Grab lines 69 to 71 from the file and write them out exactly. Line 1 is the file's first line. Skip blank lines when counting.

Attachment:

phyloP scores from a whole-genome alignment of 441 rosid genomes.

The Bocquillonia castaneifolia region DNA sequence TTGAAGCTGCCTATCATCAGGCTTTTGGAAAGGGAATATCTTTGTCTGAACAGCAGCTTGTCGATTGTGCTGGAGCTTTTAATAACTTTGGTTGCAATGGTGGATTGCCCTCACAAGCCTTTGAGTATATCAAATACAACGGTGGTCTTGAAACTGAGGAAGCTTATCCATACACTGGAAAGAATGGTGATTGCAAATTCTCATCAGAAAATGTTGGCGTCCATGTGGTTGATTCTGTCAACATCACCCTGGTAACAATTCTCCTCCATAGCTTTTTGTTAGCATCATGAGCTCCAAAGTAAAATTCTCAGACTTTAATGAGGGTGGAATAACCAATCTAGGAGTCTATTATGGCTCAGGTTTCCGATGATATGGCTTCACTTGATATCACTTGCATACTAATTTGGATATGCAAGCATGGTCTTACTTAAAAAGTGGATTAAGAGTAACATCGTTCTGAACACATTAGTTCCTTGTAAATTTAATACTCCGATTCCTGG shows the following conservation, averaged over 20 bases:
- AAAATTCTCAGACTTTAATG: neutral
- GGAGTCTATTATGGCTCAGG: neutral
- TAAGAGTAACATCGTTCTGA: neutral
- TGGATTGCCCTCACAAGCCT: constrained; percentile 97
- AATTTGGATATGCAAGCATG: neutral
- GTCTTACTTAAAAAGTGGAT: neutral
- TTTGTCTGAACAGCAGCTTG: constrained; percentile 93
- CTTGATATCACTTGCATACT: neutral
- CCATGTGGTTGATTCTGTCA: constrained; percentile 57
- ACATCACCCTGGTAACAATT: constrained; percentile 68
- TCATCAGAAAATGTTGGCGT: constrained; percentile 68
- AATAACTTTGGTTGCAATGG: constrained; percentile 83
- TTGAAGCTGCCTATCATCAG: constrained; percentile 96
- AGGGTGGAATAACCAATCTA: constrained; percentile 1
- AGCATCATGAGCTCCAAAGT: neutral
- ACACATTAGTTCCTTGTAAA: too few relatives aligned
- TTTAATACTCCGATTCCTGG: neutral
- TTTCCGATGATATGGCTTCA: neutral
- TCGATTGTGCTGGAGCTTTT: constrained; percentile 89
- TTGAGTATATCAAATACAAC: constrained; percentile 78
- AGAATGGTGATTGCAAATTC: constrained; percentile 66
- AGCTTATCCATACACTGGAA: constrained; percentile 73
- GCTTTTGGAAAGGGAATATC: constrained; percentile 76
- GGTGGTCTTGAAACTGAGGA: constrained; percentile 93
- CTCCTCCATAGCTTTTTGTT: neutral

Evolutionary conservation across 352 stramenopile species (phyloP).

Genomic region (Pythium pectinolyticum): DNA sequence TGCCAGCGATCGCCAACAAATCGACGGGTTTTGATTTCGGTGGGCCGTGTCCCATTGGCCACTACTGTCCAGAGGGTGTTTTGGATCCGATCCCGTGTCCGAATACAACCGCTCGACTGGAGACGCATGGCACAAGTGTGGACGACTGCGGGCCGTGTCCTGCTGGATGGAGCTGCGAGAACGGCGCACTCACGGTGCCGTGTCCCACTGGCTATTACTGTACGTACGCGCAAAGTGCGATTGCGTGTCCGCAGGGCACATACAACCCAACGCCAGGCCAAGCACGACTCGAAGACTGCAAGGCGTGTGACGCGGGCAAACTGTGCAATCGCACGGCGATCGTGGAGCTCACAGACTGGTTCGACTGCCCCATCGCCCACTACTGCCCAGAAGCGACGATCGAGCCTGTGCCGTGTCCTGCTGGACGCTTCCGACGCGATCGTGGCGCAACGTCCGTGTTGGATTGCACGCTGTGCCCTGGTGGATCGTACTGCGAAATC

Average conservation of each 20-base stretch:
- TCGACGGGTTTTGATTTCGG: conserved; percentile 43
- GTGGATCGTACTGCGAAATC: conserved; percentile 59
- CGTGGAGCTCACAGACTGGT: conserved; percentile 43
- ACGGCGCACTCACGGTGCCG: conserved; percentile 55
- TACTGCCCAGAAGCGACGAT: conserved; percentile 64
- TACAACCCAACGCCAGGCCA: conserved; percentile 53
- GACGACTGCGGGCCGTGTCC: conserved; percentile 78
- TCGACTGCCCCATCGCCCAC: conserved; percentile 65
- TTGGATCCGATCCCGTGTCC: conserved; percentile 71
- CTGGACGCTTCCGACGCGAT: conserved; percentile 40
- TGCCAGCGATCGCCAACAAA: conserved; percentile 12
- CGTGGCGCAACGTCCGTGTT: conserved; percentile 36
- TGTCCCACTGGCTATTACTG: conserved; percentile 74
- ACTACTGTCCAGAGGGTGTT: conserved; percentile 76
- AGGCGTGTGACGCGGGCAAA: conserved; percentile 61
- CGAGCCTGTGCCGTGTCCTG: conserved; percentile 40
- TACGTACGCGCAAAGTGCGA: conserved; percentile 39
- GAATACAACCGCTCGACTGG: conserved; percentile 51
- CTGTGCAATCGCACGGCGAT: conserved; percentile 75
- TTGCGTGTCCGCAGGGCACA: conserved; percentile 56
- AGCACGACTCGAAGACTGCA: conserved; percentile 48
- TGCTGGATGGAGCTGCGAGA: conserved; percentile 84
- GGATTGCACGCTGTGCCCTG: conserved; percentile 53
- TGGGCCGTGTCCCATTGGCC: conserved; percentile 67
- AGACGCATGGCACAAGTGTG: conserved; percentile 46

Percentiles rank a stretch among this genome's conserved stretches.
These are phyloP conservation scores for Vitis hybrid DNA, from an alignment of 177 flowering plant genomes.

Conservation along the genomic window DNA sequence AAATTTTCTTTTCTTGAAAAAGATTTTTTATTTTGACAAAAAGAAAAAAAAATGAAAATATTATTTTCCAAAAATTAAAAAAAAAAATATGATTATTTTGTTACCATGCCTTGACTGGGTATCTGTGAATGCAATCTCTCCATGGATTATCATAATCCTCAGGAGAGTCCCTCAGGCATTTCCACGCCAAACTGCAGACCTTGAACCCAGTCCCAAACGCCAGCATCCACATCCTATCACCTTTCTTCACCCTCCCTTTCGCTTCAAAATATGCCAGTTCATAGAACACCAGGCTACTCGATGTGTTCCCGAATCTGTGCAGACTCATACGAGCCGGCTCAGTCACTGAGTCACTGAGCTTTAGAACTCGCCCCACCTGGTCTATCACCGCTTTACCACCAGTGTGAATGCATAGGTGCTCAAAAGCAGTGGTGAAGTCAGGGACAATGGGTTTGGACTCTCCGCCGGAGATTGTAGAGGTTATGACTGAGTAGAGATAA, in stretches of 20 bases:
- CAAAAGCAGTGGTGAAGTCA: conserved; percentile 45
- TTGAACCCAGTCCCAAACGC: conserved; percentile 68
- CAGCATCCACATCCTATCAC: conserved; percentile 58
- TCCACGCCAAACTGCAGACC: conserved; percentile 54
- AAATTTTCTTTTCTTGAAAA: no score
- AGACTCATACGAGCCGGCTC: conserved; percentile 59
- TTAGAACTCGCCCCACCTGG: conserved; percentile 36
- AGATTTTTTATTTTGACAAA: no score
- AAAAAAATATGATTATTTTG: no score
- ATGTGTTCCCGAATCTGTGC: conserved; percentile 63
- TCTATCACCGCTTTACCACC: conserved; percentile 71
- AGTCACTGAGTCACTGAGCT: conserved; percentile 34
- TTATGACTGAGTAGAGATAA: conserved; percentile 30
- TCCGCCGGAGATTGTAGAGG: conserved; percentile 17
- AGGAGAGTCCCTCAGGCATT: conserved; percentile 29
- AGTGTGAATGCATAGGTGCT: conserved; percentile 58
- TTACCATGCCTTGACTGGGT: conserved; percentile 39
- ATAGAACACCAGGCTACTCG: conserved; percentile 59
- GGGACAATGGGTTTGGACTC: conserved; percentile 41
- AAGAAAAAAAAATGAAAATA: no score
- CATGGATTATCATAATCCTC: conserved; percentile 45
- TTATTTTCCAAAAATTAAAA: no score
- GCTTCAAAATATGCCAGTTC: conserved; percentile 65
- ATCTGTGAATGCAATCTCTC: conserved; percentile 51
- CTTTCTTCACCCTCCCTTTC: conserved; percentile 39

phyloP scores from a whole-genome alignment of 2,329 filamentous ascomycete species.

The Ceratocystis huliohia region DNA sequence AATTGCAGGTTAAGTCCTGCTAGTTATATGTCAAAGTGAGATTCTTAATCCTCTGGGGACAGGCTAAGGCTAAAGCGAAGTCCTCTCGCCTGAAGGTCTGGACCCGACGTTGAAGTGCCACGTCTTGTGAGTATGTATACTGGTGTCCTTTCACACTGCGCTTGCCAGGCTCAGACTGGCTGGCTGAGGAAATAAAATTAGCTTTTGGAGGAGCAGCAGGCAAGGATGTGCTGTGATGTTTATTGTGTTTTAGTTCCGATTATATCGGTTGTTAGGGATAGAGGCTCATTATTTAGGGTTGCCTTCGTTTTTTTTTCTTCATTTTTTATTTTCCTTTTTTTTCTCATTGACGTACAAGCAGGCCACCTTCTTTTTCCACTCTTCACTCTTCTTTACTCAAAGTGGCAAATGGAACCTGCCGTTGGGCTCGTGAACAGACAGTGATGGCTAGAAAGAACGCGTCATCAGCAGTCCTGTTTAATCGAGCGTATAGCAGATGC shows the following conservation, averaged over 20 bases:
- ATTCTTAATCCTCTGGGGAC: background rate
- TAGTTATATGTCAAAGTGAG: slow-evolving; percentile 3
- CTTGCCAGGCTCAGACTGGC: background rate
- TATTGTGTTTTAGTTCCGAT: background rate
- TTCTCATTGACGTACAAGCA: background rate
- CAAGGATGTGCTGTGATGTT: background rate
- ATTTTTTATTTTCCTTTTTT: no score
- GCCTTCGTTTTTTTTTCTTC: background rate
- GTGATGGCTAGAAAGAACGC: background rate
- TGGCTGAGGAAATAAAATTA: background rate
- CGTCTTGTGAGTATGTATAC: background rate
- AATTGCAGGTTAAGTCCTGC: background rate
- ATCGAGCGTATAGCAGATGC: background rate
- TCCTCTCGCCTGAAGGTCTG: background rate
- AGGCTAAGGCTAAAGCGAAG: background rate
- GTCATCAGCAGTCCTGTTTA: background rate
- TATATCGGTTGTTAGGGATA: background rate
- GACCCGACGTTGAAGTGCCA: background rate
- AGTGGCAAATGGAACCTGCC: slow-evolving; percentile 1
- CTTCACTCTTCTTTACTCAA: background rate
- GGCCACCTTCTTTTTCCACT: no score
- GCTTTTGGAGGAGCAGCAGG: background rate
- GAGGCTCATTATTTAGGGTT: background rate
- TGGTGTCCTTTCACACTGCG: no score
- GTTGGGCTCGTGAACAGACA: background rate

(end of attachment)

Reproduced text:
- TCTATCACCGCTTTACCACC: conserved; percentile 71
- AGTCACTGAGTCACTGAGCT: conserved; percentile 34
- TTATGACTGAGTAGAGATAA: conserved; percentile 30